This is another beautiful and popular beach on the island. It is the last “stop” from the boats that transport visitors to various beaches that have begun their journey from Plati Yialos. It is easily on of the most appealing beaches on the island as it has fine sand, easily accessible and refined people.

Kalo Livadi

Kalo Livadi is a beautiful, large, and particularly popular beach of the southern section. It is located between Elias and Kalafatis and is one of the longest beaches of the island in both length and width. There are shops around the beachfront that provide services to cater all needs, both on the premises as well as on the beach. The music that can be heard from the surrounding shops creates a wonderful atmosphere and is very inviting.
The beach can be reached either by taking the road to Kalafatis or the road which is near to the municipal stadium. Both roads are asphalted and are an easy drive to the beach. In addition, the boats leaving from Plati Gialos make a stop at Kalo Livadi.

Kalafatis - Agia Anna

This beach is where windsurfing is particularly popular, and the pan-European Freestyle Windsurf takes place here too. Fun, relaxation, all water sports, and good food comprise a beach that combines everything. There are many trees too that offer natural shade from the sun for those who like to relax in the shade.
Agia Anna is a small beach, to the right of Kalafatis, with fine sand. You will find sun loungers with umbrellas and a beach volley court. Those who seek peace and quiet and are well acquainted with the island preferred to spend their beach time in Agia Anna. There is also a Diving Centre where one can enjoy diving lessons or participate in underwater exploratory trips for beginners or advanced ones. Next to the Diving Centre, there is a café where one can enjoy a pleasant breakfast and a cup of coffee.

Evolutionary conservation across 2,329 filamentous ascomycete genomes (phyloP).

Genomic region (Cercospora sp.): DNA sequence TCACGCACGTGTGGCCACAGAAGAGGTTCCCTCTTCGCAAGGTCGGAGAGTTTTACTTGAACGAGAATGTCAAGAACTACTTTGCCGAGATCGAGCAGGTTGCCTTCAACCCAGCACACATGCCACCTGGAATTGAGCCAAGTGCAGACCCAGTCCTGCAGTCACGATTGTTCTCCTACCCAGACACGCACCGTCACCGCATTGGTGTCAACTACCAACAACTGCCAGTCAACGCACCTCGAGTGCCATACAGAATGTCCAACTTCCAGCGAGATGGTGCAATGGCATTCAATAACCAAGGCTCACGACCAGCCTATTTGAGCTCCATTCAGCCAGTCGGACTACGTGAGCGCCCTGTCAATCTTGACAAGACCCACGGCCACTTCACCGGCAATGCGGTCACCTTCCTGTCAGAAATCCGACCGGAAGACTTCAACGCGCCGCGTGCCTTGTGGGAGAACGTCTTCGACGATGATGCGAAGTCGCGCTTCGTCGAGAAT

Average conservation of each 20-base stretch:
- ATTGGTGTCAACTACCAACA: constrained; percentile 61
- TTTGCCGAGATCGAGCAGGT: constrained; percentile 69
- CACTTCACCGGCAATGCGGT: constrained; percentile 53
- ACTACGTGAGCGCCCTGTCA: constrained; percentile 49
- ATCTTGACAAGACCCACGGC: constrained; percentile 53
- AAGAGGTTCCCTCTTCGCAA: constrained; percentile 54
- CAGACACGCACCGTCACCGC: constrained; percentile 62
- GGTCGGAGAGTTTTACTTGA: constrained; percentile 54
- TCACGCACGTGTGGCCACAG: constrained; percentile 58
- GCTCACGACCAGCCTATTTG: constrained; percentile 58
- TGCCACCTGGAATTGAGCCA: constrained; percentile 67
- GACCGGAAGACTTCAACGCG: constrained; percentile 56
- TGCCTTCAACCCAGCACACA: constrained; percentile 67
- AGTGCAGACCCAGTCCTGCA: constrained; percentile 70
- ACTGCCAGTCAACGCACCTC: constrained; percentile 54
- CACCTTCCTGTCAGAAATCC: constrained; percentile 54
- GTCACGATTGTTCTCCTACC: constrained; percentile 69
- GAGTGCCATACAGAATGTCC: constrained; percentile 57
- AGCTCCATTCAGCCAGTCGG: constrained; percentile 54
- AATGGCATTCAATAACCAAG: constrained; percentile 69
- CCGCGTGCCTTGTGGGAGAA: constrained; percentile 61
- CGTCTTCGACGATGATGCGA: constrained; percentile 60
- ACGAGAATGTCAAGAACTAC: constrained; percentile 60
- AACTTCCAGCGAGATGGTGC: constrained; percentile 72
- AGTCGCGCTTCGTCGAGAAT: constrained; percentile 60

Agia Anna is a small beach, on the right of Kalafatis, with fine sand. There are deckchairs and umbrellas, beach volley area and a wooden stand-shop for refreshments and sunscreens. It is preferred especially by many of those who know the island well, and they want their peace of mind. In Agia Anna is the Diving Center, where you can get lessons or participate in an underwater exploratory trips for beginners or advanced. Besides the Diving Center is the bar for breakfast and coffee or barbecue every Saturday.


The last of the southern beaches, which can be reached by car, is Lia. The route is via a long paved road for the majority of the journey and the destination is the tranquil and peaceful beach of Lia. There are sunbeds and umbrellas that stretch out as far as the shore itself as well as full catering to every need. There is a restaurant that aside from the delicious cuisine provides a delightful
environment where if one goes in the evening hours the stunning natural beauty of Lia can be appreciated. The beach is 11.5 km away from Chora